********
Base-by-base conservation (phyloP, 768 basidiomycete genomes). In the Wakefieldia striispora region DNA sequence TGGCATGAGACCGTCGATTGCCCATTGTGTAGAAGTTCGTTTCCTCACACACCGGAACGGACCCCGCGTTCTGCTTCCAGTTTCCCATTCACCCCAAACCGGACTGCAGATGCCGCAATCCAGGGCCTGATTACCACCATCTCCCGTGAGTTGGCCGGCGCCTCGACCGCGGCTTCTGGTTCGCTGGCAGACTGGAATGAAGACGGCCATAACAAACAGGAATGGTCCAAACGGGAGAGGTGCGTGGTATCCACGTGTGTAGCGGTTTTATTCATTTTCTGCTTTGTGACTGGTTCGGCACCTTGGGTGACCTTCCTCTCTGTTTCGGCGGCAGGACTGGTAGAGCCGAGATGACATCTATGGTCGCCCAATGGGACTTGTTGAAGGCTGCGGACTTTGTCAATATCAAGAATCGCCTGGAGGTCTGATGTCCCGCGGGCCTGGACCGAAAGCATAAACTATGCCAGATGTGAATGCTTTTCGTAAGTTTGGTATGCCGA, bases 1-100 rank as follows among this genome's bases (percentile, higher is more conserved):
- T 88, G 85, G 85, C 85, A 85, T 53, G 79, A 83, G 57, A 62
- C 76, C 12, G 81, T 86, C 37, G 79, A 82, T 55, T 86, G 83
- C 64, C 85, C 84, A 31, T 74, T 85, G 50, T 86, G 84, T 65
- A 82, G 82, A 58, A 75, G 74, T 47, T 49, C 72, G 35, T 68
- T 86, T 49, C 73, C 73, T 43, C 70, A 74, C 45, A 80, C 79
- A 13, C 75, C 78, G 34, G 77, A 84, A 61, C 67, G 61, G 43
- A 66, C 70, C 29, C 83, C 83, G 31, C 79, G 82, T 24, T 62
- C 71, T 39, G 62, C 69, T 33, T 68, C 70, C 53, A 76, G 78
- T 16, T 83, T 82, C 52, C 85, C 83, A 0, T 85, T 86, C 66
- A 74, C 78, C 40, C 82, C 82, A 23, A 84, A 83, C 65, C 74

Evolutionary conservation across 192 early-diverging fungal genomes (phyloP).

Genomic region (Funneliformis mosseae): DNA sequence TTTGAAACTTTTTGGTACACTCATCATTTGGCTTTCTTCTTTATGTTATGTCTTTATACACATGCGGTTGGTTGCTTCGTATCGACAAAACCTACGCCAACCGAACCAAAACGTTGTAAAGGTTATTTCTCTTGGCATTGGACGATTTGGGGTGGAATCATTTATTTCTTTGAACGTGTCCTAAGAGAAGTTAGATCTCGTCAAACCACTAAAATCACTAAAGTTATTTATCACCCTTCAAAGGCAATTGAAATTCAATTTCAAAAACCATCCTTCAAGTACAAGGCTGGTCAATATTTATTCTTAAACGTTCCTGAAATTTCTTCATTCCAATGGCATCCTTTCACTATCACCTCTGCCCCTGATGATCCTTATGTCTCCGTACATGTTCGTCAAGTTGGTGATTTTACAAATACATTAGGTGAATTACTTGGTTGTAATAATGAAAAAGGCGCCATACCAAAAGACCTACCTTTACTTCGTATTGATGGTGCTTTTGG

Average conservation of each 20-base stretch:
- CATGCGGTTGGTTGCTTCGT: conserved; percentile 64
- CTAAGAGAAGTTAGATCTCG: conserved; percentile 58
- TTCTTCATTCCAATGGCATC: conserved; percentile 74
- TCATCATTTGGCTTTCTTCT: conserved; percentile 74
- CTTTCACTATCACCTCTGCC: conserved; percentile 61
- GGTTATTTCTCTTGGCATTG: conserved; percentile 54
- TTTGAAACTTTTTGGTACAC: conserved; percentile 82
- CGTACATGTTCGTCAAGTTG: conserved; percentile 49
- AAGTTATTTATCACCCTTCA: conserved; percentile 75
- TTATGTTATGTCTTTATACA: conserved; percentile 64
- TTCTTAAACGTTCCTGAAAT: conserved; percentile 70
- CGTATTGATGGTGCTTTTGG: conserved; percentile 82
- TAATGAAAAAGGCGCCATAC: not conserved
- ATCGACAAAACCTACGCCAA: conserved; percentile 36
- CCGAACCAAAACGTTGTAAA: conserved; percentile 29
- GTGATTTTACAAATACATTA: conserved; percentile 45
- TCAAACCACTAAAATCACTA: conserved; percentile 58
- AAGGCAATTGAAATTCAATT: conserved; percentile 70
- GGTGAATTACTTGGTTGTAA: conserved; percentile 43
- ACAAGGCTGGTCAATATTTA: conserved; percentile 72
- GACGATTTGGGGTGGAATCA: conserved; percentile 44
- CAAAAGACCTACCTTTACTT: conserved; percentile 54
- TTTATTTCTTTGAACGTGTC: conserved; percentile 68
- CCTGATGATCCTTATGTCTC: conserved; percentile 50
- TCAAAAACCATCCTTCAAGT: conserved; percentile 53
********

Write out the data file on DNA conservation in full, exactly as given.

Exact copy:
Base-by-base conservation (phyloP, 768 basidiomycete genomes). In the Wakefieldia striispora region DNA sequence TGGCATGAGACCGTCGATTGCCCATTGTGTAGAAGTTCGTTTCCTCACACACCGGAACGGACCCCGCGTTCTGCTTCCAGTTTCCCATTCACCCCAAACCGGACTGCAGATGCCGCAATCCAGGGCCTGATTACCACCATCTCCCGTGAGTTGGCCGGCGCCTCGACCGCGGCTTCTGGTTCGCTGGCAGACTGGAATGAAGACGGCCATAACAAACAGGAATGGTCCAAACGGGAGAGGTGCGTGGTATCCACGTGTGTAGCGGTTTTATTCATTTTCTGCTTTGTGACTGGTTCGGCACCTTGGGTGACCTTCCTCTCTGTTTCGGCGGCAGGACTGGTAGAGCCGAGATGACATCTATGGTCGCCCAATGGGACTTGTTGAAGGCTGCGGACTTTGTCAATATCAAGAATCGCCTGGAGGTCTGATGTCCCGCGGGCCTGGACCGAAAGCATAAACTATGCCAGATGTGAATGCTTTTCGTAAGTTTGGTATGCCGA, bases 1-100 rank as follows among this genome's bases (percentile, higher is more conserved):
- T 88, G 85, G 85, C 85, A 85, T 53, G 79, A 83, G 57, A 62
- C 76, C 12, G 81, T 86, C 37, G 79, A 82, T 55, T 86, G 83
- C 64, C 85, C 84, A 31, T 74, T 85, G 50, T 86, G 84, T 65
- A 82, G 82, A 58, A 75, G 74, T 47, T 49, C 72, G 35, T 68
- T 86, T 49, C 73, C 73, T 43, C 70, A 74, C 45, A 80, C 79
- A 13, C 75, C 78, G 34, G 77, A 84, A 61, C 67, G 61, G 43
- A 66, C 70, C 29, C 83, C 83, G 31, C 79, G 82, T 24, T 62
- C 71, T 39, G 62, C 69, T 33, T 68, C 70, C 53, A 76, G 78
- T 16, T 83, T 82, C 52, C 85, C 83, A 0, T 85, T 86, C 66
- A 74, C 78, C 40, C 82, C 82, A 23, A 84, A 83, C 65, C 74

Evolutionary conservation across 192 early-diverging fungal genomes (phyloP).

Genomic region (Funneliformis mosseae): DNA sequence TTTGAAACTTTTTGGTACACTCATCATTTGGCTTTCTTCTTTATGTTATGTCTTTATACACATGCGGTTGGTTGCTTCGTATCGACAAAACCTACGCCAACCGAACCAAAACGTTGTAAAGGTTATTTCTCTTGGCATTGGACGATTTGGGGTGGAATCATTTATTTCTTTGAACGTGTCCTAAGAGAAGTTAGATCTCGTCAAACCACTAAAATCACTAAAGTTATTTATCACCCTTCAAAGGCAATTGAAATTCAATTTCAAAAACCATCCTTCAAGTACAAGGCTGGTCAATATTTATTCTTAAACGTTCCTGAAATTTCTTCATTCCAATGGCATCCTTTCACTATCACCTCTGCCCCTGATGATCCTTATGTCTCCGTACATGTTCGTCAAGTTGGTGATTTTACAAATACATTAGGTGAATTACTTGGTTGTAATAATGAAAAAGGCGCCATACCAAAAGACCTACCTTTACTTCGTATTGATGGTGCTTTTGG

Average conservation of each 20-base stretch:
- CATGCGGTTGGTTGCTTCGT: conserved; percentile 64
- CTAAGAGAAGTTAGATCTCG: conserved; percentile 58
- TTCTTCATTCCAATGGCATC: conserved; percentile 74
- TCATCATTTGGCTTTCTTCT: conserved; percentile 74
- CTTTCACTATCACCTCTGCC: conserved; percentile 61
- GGTTATTTCTCTTGGCATTG: conserved; percentile 54
- TTTGAAACTTTTTGGTACAC: conserved; percentile 82
- CGTACATGTTCGTCAAGTTG: conserved; percentile 49
- AAGTTATTTATCACCCTTCA: conserved; percentile 75
- TTATGTTATGTCTTTATACA: conserved; percentile 64
- TTCTTAAACGTTCCTGAAAT: conserved; percentile 70
- CGTATTGATGGTGCTTTTGG: conserved; percentile 82
- TAATGAAAAAGGCGCCATAC: not conserved
- ATCGACAAAACCTACGCCAA: conserved; percentile 36
- CCGAACCAAAACGTTGTAAA: conserved; percentile 29
- GTGATTTTACAAATACATTA: conserved; percentile 45
- TCAAACCACTAAAATCACTA: conserved; percentile 58
- AAGGCAATTGAAATTCAATT: conserved; percentile 70
- GGTGAATTACTTGGTTGTAA: conserved; percentile 43
- ACAAGGCTGGTCAATATTTA: conserved; percentile 72
- GACGATTTGGGGTGGAATCA: conserved; percentile 44
- CAAAAGACCTACCTTTACTT: conserved; percentile 54
- TTTATTTCTTTGAACGTGTC: conserved; percentile 68
- CCTGATGATCCTTATGTCTC: conserved; percentile 50
- TCAAAAACCATCCTTCAAGT: conserved; percentile 53